II. When we give we are to expect nothing in return! (Vv. 32-35)

“If you love those who love you, what credit is that to you? Even ‘sinners’ love those who love them. And if you do good to those who are good to you, what credit is that to you? Even ‘sinners’ do that. And if you lend to those from whom you expect repayment, what credit is that to you? Even ‘sinners’ lend to ‘sinners,’ expecting to be repaid in full. But love your enemies, do good to them, and lend to them without expecting to get anything back. Then your reward will be great, and you will be sons of the Most High, because he is kind to the ungrateful and wicked.”

1. Either Jesus has changed you or he has not there is no shades of grey here. And if we are changed we will reflect it in how we live our lives. In the first section we just went through it was tough and no one could actually do what Jesus asked; could they? Yet Jesus asks his listeners, “If you love those who love you, what credit is that to you?” We often feel justified in loving only those whom we deem deserving of our love however Jesus retorts, “Even ‘sinners’ love those who love them. And if you do good to those who are good to you, what credit is that to you? Even ‘sinners’ do that.” I have learned that some of the most loving people can be some of the most ungodly folks. But being loving is not the same as being godly. Godly folk are changed folk. So, “if you lend to those from whom you expect repayment, what credit is that to you?” Not much because “Even ‘sinners’ lend to ‘sinners,’ expecting to be repaid in full.” We are to be different than the sinful world around us; we are to reflect the sacrificial love of God! Instead we should “love (our) enemies, do good to them, and lend to them without expecting to get anything back.” We are not to lend but rather give. I find it odd when Christians gripe about giving money to someone and then they do not get back what they thought they should. We are not to sit back and grouse when we give someone money and we do not get repaid because believers are not to be in the money lending business. We are to be giving people because of what God gave us. His gift was no loan! It is an attitude. “Then your reward will be great, and you will be sons of the Most High, because he is kind to the ungrateful and wicked.” When we reflect Jesus we will be giving people and when we give we are to expect nothing in return!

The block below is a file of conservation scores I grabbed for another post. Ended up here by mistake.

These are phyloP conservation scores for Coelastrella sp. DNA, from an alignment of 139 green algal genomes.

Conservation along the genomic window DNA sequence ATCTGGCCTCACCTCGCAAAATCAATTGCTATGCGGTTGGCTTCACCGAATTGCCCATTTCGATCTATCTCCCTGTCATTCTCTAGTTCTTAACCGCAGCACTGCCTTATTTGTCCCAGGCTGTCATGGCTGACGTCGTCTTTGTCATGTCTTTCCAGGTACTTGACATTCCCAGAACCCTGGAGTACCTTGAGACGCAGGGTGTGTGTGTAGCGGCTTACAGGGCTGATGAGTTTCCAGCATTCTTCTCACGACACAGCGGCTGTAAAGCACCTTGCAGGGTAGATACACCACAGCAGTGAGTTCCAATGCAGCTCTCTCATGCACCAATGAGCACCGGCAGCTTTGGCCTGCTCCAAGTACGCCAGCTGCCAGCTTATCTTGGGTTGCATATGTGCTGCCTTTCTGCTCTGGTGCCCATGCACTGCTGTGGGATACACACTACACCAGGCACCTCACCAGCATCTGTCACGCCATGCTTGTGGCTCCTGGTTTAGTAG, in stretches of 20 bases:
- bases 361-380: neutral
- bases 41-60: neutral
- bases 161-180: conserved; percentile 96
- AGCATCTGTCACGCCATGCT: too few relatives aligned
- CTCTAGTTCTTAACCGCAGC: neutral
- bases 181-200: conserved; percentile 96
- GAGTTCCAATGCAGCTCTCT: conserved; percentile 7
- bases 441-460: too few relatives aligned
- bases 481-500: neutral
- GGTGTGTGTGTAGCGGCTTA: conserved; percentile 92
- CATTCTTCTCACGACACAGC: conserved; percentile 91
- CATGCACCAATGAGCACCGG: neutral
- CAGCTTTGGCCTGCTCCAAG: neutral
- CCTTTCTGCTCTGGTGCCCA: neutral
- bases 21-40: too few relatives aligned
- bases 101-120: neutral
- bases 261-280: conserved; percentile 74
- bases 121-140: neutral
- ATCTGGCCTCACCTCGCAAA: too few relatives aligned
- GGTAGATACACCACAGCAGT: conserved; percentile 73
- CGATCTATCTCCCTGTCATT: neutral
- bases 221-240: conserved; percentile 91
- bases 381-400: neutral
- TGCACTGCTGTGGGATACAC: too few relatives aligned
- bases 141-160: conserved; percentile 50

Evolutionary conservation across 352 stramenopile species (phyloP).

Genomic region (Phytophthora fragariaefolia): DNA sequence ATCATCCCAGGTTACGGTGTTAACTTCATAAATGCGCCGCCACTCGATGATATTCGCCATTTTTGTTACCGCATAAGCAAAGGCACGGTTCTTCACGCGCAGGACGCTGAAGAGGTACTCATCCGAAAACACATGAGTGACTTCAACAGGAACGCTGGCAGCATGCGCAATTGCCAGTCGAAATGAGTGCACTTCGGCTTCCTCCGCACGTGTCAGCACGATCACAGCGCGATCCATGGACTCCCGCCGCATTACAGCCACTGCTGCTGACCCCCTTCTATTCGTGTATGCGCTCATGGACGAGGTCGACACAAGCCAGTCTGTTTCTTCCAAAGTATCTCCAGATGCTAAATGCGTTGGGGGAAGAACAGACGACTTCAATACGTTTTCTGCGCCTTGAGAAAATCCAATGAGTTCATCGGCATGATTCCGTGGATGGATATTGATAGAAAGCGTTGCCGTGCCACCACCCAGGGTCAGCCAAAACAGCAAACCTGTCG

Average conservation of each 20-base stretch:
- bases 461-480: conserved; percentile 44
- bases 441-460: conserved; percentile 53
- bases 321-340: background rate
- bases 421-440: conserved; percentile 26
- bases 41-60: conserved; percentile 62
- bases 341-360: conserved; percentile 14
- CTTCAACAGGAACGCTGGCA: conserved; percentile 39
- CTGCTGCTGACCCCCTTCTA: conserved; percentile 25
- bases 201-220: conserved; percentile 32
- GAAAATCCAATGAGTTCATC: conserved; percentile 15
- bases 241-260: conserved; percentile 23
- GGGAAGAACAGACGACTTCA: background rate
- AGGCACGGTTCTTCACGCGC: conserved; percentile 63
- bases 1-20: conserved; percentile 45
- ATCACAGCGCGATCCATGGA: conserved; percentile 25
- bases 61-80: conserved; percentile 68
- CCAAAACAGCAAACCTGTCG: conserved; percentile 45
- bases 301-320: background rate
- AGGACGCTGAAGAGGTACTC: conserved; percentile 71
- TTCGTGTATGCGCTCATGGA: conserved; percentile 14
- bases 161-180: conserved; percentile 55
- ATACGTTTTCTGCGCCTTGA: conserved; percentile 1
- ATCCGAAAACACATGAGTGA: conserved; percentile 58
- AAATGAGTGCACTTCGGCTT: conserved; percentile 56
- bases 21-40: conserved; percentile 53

EXAMPLE: My Mom used to say when she got really tired, “I work and I slave and what thanks do I get?” I must confess in our little wicked orneriness we would tease her with this when she would ask us to do something. My brother would be washing the dishes, I would be drying, and we both would softly repeat, “I work and I slave and what thanks do I get?” My mom would laugh and tell us that she would give us something to be “thankful” about. Sadly far too many believers have lost sight of the fact we are to be giving people simply because of who we follow and so when we give we are to expect nothing in return!